But among the Korean content that I have absolutely no interest in at all, lies a couple of gems. One of which is Kingdom, a Game of Thrones esque series with zombies that I’m only a few episodes in, hence why it’s not making the list. The other is Bong Joon-Ho’s (yes that’s the guy who made Parasite) third feature film, The Host. The premise is a little bananas — an unidentified alien appears from the Han River in Seoul, kills hundreds and also carries off Hyun-seo. When her family learns that she is being held captive, they resolve to save her — but my God does Master Bong make every single second utterly captivating. The Host is a horror-thriller, political satire, family drama, family comedy all rolled into one. Bong Joon-Ho masterfully balances the various tones to deliver thought-provoking and emotionally engaging brilliance.
Visaranai / Interrogation (Tamil)
There are two parts to this movie, one more interesting than the other, both equally riveting… and equally depressing. The film opens at the break of dawn, with three men sleeping on a grassy patch at a local park. We learn that they’re migrant workers who have left their hometowns of Tamil Nadu and travelled across the country in hopes to make ends meet. When a local big shot’s house is robbed, our protagonists get framed for it.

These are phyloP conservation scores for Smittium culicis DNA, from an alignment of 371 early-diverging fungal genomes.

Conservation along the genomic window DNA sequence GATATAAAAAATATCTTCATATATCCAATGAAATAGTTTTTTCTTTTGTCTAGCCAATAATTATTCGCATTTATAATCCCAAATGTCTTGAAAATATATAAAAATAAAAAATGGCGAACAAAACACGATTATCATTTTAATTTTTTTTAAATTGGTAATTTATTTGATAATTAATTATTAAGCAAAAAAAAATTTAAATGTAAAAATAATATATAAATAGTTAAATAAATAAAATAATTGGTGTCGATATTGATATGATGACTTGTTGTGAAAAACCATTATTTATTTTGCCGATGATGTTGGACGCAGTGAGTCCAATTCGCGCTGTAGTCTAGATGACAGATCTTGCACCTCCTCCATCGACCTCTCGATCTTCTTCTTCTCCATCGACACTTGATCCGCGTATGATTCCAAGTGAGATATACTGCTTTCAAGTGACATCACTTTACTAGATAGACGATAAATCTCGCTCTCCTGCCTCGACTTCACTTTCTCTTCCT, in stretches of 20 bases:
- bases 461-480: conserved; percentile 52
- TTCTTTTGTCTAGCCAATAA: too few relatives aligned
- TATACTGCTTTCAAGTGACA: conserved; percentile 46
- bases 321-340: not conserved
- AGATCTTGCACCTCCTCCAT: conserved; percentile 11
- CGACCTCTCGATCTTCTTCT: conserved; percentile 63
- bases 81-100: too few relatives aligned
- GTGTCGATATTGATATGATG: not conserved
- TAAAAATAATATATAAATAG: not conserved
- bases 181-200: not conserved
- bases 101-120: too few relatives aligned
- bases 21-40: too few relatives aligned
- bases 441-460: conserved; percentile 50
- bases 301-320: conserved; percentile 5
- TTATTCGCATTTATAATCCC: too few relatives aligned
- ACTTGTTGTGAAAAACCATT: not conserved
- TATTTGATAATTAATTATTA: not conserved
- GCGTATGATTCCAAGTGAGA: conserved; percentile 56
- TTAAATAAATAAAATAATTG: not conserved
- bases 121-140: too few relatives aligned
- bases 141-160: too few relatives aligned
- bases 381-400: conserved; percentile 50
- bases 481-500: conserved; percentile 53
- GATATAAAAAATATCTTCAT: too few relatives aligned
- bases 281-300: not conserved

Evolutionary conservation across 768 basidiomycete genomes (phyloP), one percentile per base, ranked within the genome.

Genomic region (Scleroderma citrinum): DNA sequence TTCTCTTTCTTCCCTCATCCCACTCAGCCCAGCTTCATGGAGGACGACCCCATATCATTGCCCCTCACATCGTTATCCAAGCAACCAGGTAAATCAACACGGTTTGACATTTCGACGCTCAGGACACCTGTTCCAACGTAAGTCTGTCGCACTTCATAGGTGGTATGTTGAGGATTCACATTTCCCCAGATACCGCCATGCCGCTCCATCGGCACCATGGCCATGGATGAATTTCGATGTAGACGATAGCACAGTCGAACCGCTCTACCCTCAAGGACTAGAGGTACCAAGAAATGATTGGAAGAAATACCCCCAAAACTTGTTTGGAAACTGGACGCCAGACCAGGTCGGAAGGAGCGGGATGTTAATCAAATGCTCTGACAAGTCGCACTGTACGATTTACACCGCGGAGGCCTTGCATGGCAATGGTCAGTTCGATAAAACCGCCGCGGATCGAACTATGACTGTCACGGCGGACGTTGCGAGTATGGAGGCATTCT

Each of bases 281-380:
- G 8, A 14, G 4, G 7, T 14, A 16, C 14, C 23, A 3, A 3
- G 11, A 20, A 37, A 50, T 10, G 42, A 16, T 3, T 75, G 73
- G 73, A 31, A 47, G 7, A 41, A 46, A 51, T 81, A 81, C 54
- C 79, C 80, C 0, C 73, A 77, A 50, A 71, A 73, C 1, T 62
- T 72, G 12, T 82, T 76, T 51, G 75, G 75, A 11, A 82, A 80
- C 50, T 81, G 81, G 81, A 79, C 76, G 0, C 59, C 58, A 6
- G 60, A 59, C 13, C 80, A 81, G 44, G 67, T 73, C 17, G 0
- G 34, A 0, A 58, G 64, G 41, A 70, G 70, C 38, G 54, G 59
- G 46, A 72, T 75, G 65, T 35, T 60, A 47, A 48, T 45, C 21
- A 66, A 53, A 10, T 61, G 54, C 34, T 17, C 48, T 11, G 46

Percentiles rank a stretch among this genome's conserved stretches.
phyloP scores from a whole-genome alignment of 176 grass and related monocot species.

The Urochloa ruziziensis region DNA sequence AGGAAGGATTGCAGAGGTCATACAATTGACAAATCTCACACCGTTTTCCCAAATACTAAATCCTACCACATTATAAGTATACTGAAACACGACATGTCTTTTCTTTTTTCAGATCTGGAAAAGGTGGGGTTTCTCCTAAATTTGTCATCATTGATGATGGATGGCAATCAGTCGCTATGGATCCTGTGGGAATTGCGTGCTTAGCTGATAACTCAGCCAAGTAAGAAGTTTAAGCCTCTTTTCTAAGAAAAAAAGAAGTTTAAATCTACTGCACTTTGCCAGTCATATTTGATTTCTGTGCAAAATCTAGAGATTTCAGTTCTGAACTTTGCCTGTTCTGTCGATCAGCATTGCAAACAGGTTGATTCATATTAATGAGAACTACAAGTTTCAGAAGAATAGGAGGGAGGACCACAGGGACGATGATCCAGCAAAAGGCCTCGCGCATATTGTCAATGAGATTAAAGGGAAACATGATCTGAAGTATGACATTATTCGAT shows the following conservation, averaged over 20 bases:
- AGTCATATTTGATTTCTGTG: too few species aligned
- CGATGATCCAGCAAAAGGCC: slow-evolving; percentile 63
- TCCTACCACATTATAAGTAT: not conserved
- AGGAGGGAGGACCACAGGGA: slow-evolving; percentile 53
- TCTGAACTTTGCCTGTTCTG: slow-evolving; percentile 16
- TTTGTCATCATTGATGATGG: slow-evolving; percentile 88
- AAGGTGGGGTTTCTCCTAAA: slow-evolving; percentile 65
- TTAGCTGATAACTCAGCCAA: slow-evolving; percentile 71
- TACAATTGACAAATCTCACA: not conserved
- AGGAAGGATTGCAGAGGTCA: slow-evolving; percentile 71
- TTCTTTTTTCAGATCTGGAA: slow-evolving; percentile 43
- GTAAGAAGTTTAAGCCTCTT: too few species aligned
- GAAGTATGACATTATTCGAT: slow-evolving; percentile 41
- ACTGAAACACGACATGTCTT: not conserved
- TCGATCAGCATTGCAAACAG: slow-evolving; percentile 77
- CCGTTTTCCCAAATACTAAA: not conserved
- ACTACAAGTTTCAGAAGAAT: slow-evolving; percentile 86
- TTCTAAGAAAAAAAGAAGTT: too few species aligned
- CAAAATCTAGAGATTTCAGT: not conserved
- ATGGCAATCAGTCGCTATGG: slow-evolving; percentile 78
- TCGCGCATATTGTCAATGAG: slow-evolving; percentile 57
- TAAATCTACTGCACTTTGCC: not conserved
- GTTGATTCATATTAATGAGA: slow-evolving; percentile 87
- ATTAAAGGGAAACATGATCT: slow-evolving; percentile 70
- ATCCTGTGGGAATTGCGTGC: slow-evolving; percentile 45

The police are desperate for Paandi and his three friends to confess to crimes they didn’t commit. But they’re adamant, as any innocent person would be. So the bastards beat them to a pulp. You hear the sound of thick rattans smacckkking against bare flesh. You see human skin vibrate in slow motion upon impact. You also hear the sound of a man choking while he’s waterboarded. While the sound of torture rings in our ears, we see a senior officer tell a rookie, “all is fair to close a case.” I watched most of the film through the tiniest slits between my fingers of my left hand, my stomach queasy. But the violent here isn’t for violence sake. It isn’t torture porn. It’s real life.
Narcos (Spanish + English)
If you’re intrigued by the underbellies and the world of crime then the Netflix crime-drama Narcos is a must-watch. The first two seasons detail the epic rise of notorious Cocaine kingpin Pablo Escobar in the late 80s and the astronomical efforts of American and Columbian law enforcement to take him and his syndicate down. Yes, yes, a lot of what transpires on the show is fictionalised, some would say to a laughable degree. But while it isn’t 100% factual, it always feels earnest. Every single episode, particularly in the first two seasons are utterly engrossing, mostly because the story is so mind-blowing — seriously, you’ll keep wondering “how did any of this happen in real life??” over and over again throughout — and it’s directed in such a way that you’re constantly at the edge of your seat.
But it’s Wagner Moura’s intoxicating performance as Pablo Escobar that makes this Netflix series oh so addictive! He oozes so much charisma, that you can’t help but feel for him, despite constantly rooting against him. The third season which happens after the death of Pablo and centres around the downfall of the Cali Cartel is equally alluring.